845 F.2d 206
61 A.F.T.R.2d 88-1106, 56 USLW 2647, 88-1
USTC P 9305
Belinda ANDERSON, Plaintiff,
Kenneth Anderson; Geneva Anderson; Denny Anderson; Asa
Begaye; Lewana Begaye; Ilee H. Castillo; Alfreda Catha;
Robert Faria; Debra Faria; Billy Frye; Margaret Henry;
Daisy Mike; Max Patrick; Larry Pete; Delores Pete;
Angela Sanchez; Donald Shearer; Gloria Shearer; Elaine
Wilson; Marie Wilson; Gloria Yazzie, Plaintiffs-Appellants,
UNITED STATES of America, Defendant-Appellee.
United States Court of Appeals,
Argued and Submitted Feb. 12, 1988.
Decided April 25, 1988.
Peter J. Sferrazza, Reno, Nev., for plaintiffs-appellants.
Michael J. Roach, Dept. of Justice, Washington, D.C., for defendant-appellee.
Appeal from the United States District Court for the District of Nevada.
Before WRIGHT, CHOY and NOONAN, Circuit Judges.
EUGENE A. WRIGHT, Senior Circuit Judge:
This appeal presents a question of first impression: Are an Indian tribe's distributions of accumulated rents from unallotted tribal trust land taxable income to tribal members who receive the payments? The district court concluded that because the distributions are not exempt specifically by statute or treaty and taxing them does not implicate an encumbrance on any property interest, they are taxable income. We affirm.
Anderson and the other appellants are members of the Paiute Tribe, a federally recognized tribe on a reservation in Las Vegas. Part of the reservation land is held in trust by the federal government for the benefit of the tribe. This trust land is not and never will be allotted. The tribe leases a portion of this unallotted trust land to King, a non-Indian, who operates a smoke shop.
In 1980, the tribe distributed accumulated rents from the smoke shop lease to the appellants. They reported the $34,482 distributions as income for 1980 and filed amended returns claiming that the distributions were exempt. After the Commissioner denied their claims, they sued in federal court for a refund.
The district court ruled for the government on the pleadings under Fed.R.Civ.P. 12(c). It concluded that, because the distributions were not exempt from taxation by treaty or statute, the Commissioner properly denied the refund. Anderson and the others appeal.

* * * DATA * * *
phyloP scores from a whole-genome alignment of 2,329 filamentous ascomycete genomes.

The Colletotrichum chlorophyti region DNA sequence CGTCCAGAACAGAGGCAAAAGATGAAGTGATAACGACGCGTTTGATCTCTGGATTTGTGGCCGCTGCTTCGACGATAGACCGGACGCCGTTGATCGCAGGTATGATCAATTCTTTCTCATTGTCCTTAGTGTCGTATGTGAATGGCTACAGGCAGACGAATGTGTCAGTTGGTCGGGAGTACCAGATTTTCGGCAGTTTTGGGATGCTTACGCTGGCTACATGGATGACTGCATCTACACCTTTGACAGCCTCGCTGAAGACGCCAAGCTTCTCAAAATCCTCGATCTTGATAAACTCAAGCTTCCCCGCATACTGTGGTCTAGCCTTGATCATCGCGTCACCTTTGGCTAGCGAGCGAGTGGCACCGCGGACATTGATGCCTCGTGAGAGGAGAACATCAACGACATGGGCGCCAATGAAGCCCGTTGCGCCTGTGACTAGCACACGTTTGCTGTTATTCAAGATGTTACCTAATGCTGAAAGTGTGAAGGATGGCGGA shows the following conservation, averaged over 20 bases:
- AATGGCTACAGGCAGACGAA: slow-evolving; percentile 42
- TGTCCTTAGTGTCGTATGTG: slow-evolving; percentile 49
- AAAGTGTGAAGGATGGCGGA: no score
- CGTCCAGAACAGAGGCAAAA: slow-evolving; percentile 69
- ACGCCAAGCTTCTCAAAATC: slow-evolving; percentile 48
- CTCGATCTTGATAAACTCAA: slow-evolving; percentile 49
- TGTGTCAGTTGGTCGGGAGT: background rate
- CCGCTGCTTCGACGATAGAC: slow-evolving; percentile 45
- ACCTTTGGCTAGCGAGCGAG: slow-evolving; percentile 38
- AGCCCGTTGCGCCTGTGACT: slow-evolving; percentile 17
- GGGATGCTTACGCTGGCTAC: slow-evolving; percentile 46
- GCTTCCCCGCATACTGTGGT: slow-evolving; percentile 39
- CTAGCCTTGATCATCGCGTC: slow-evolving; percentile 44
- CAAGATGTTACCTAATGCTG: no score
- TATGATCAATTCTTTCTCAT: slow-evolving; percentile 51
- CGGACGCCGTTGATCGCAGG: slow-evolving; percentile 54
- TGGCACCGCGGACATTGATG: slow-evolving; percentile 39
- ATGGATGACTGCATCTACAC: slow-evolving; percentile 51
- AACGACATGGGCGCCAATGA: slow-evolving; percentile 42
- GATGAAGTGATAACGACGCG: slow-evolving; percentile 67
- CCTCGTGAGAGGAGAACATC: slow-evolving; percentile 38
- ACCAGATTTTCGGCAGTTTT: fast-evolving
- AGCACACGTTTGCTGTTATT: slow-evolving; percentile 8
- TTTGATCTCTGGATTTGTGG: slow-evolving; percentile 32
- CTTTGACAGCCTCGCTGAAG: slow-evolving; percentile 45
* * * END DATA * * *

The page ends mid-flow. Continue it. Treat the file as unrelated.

Appellant challenges only the court's conclusion of law. Although he concedes that Squire v. Capoeman, 351 U.S. 1, 76 S.Ct. 611, 100 L.Ed. 883 (1955) does not control our decision, he contends that its reasoning should apply by analogy to exempt the distributions.
In Capoeman, the Supreme Court considered whether an Indian's income from the government's sale of timber on his allotted trust land was subject to capital gains tax. The court noted first that "Indians are citizens and that in the ordinary affairs of life, not governed by treaties or remedial legislation, they are subject to the payment of income taxes as are other citizens." Capoeman, 351 U.S. at 6, 76 S.Ct. at 615. It continued, "to be valid, exemptions to tax laws should be clearly expressed ... [but] '[d]oubtful expressions are to be resolved in favor of the [tribes and their members." Id. at 6-7, 76 S.Ct. at 615. (Citations omitted).
The Court found an expressed exemption for allotted lands and "income derived directly therefrom" in sections 348 and 349 of the General Allotment Act, 25 U.S.C. Sec. 331 et seq. Id. at 6-9, 614-16. Section 348 provides that at the end of the trust period the United States will convey the allotment to the Indian owner "free of all charge or incumbrance whatsoever." Section 349 provides that the Secretary of the Interior may issue a patent in fee simple to an allottee and that "all restrictions as to sale, incumbrance, or taxation of said land shall be removed." The Court construed these sections to mean that "until such time as the patent is issued, the allotment shall be free from all taxes, both those in being and those which might in the future be enacted." Id. at 8, 76 S.Ct. at 616.